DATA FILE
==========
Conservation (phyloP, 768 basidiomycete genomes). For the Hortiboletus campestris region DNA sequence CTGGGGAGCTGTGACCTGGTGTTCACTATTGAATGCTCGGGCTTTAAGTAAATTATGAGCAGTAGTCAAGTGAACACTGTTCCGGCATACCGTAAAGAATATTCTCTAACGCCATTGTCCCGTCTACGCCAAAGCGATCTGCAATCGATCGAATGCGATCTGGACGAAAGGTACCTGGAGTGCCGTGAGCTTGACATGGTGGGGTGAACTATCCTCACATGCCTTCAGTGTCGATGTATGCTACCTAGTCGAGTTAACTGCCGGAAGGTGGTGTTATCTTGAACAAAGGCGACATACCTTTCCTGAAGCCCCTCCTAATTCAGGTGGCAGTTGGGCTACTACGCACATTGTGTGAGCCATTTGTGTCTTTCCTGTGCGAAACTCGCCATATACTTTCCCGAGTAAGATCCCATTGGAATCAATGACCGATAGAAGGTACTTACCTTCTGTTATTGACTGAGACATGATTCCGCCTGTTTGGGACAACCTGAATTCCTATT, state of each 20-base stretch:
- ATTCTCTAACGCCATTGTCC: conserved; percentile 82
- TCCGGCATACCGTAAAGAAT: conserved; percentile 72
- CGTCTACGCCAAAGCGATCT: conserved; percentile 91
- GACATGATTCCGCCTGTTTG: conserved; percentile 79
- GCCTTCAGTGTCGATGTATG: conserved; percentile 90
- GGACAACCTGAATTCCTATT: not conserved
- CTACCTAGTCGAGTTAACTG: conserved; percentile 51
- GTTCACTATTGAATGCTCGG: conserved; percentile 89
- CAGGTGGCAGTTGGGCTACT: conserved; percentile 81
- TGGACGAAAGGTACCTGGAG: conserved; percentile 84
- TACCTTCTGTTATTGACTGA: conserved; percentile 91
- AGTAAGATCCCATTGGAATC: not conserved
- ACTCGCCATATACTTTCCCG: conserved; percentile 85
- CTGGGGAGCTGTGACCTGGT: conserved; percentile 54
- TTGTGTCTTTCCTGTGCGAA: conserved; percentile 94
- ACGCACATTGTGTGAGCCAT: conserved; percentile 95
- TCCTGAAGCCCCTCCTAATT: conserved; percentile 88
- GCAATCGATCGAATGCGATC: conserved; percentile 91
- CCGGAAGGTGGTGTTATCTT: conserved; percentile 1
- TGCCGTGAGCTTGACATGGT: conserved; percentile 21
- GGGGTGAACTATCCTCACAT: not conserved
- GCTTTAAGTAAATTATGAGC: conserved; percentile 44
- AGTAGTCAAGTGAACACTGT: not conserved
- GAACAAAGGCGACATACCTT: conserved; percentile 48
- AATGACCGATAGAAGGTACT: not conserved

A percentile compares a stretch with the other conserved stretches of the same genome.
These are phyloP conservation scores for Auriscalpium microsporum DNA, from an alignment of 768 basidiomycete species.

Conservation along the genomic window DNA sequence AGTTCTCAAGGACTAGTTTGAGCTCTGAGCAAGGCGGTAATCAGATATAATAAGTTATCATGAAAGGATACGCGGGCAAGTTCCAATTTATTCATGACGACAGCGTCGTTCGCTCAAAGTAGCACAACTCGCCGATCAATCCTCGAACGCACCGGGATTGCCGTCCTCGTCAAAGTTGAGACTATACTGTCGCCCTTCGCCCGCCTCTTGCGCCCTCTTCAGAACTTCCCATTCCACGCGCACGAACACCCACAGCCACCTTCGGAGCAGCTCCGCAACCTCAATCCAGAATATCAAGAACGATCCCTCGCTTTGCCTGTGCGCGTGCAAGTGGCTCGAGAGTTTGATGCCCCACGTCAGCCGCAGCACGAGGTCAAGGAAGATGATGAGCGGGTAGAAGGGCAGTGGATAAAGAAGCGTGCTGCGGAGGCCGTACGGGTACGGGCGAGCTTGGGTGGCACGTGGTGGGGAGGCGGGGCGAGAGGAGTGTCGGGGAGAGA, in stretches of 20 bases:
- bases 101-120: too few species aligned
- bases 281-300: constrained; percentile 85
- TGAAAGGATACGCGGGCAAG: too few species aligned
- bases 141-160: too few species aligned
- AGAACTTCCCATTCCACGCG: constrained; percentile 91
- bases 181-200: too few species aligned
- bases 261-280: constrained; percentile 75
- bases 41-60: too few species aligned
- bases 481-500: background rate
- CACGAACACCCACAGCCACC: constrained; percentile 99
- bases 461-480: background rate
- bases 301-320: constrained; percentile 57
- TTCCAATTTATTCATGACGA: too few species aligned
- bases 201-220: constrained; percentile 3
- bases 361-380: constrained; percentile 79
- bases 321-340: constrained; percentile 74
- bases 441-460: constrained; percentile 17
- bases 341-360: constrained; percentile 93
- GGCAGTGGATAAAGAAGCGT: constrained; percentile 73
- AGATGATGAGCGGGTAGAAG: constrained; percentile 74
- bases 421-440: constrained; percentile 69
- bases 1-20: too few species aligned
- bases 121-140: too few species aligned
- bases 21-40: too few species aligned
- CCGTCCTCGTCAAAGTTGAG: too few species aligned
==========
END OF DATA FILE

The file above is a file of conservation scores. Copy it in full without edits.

Conservation (phyloP, 768 basidiomycete genomes). For the Hortiboletus campestris region DNA sequence CTGGGGAGCTGTGACCTGGTGTTCACTATTGAATGCTCGGGCTTTAAGTAAATTATGAGCAGTAGTCAAGTGAACACTGTTCCGGCATACCGTAAAGAATATTCTCTAACGCCATTGTCCCGTCTACGCCAAAGCGATCTGCAATCGATCGAATGCGATCTGGACGAAAGGTACCTGGAGTGCCGTGAGCTTGACATGGTGGGGTGAACTATCCTCACATGCCTTCAGTGTCGATGTATGCTACCTAGTCGAGTTAACTGCCGGAAGGTGGTGTTATCTTGAACAAAGGCGACATACCTTTCCTGAAGCCCCTCCTAATTCAGGTGGCAGTTGGGCTACTACGCACATTGTGTGAGCCATTTGTGTCTTTCCTGTGCGAAACTCGCCATATACTTTCCCGAGTAAGATCCCATTGGAATCAATGACCGATAGAAGGTACTTACCTTCTGTTATTGACTGAGACATGATTCCGCCTGTTTGGGACAACCTGAATTCCTATT, state of each 20-base stretch:
- ATTCTCTAACGCCATTGTCC: conserved; percentile 82
- TCCGGCATACCGTAAAGAAT: conserved; percentile 72
- CGTCTACGCCAAAGCGATCT: conserved; percentile 91
- GACATGATTCCGCCTGTTTG: conserved; percentile 79
- GCCTTCAGTGTCGATGTATG: conserved; percentile 90
- GGACAACCTGAATTCCTATT: not conserved
- CTACCTAGTCGAGTTAACTG: conserved; percentile 51
- GTTCACTATTGAATGCTCGG: conserved; percentile 89
- CAGGTGGCAGTTGGGCTACT: conserved; percentile 81
- TGGACGAAAGGTACCTGGAG: conserved; percentile 84
- TACCTTCTGTTATTGACTGA: conserved; percentile 91
- AGTAAGATCCCATTGGAATC: not conserved
- ACTCGCCATATACTTTCCCG: conserved; percentile 85
- CTGGGGAGCTGTGACCTGGT: conserved; percentile 54
- TTGTGTCTTTCCTGTGCGAA: conserved; percentile 94
- ACGCACATTGTGTGAGCCAT: conserved; percentile 95
- TCCTGAAGCCCCTCCTAATT: conserved; percentile 88
- GCAATCGATCGAATGCGATC: conserved; percentile 91
- CCGGAAGGTGGTGTTATCTT: conserved; percentile 1
- TGCCGTGAGCTTGACATGGT: conserved; percentile 21
- GGGGTGAACTATCCTCACAT: not conserved
- GCTTTAAGTAAATTATGAGC: conserved; percentile 44
- AGTAGTCAAGTGAACACTGT: not conserved
- GAACAAAGGCGACATACCTT: conserved; percentile 48
- AATGACCGATAGAAGGTACT: not conserved

A percentile compares a stretch with the other conserved stretches of the same genome.
These are phyloP conservation scores for Auriscalpium microsporum DNA, from an alignment of 768 basidiomycete species.

Conservation along the genomic window DNA sequence AGTTCTCAAGGACTAGTTTGAGCTCTGAGCAAGGCGGTAATCAGATATAATAAGTTATCATGAAAGGATACGCGGGCAAGTTCCAATTTATTCATGACGACAGCGTCGTTCGCTCAAAGTAGCACAACTCGCCGATCAATCCTCGAACGCACCGGGATTGCCGTCCTCGTCAAAGTTGAGACTATACTGTCGCCCTTCGCCCGCCTCTTGCGCCCTCTTCAGAACTTCCCATTCCACGCGCACGAACACCCACAGCCACCTTCGGAGCAGCTCCGCAACCTCAATCCAGAATATCAAGAACGATCCCTCGCTTTGCCTGTGCGCGTGCAAGTGGCTCGAGAGTTTGATGCCCCACGTCAGCCGCAGCACGAGGTCAAGGAAGATGATGAGCGGGTAGAAGGGCAGTGGATAAAGAAGCGTGCTGCGGAGGCCGTACGGGTACGGGCGAGCTTGGGTGGCACGTGGTGGGGAGGCGGGGCGAGAGGAGTGTCGGGGAGAGA, in stretches of 20 bases:
- bases 101-120: too few species aligned
- bases 281-300: constrained; percentile 85
- TGAAAGGATACGCGGGCAAG: too few species aligned
- bases 141-160: too few species aligned
- AGAACTTCCCATTCCACGCG: constrained; percentile 91
- bases 181-200: too few species aligned
- bases 261-280: constrained; percentile 75
- bases 41-60: too few species aligned
- bases 481-500: background rate
- CACGAACACCCACAGCCACC: constrained; percentile 99
- bases 461-480: background rate
- bases 301-320: constrained; percentile 57
- TTCCAATTTATTCATGACGA: too few species aligned
- bases 201-220: constrained; percentile 3
- bases 361-380: constrained; percentile 79
- bases 321-340: constrained; percentile 74
- bases 441-460: constrained; percentile 17
- bases 341-360: constrained; percentile 93
- GGCAGTGGATAAAGAAGCGT: constrained; percentile 73
- AGATGATGAGCGGGTAGAAG: constrained; percentile 74
- bases 421-440: constrained; percentile 69
- bases 1-20: too few species aligned
- bases 121-140: too few species aligned
- bases 21-40: too few species aligned
- CCGTCCTCGTCAAAGTTGAG: too few species aligned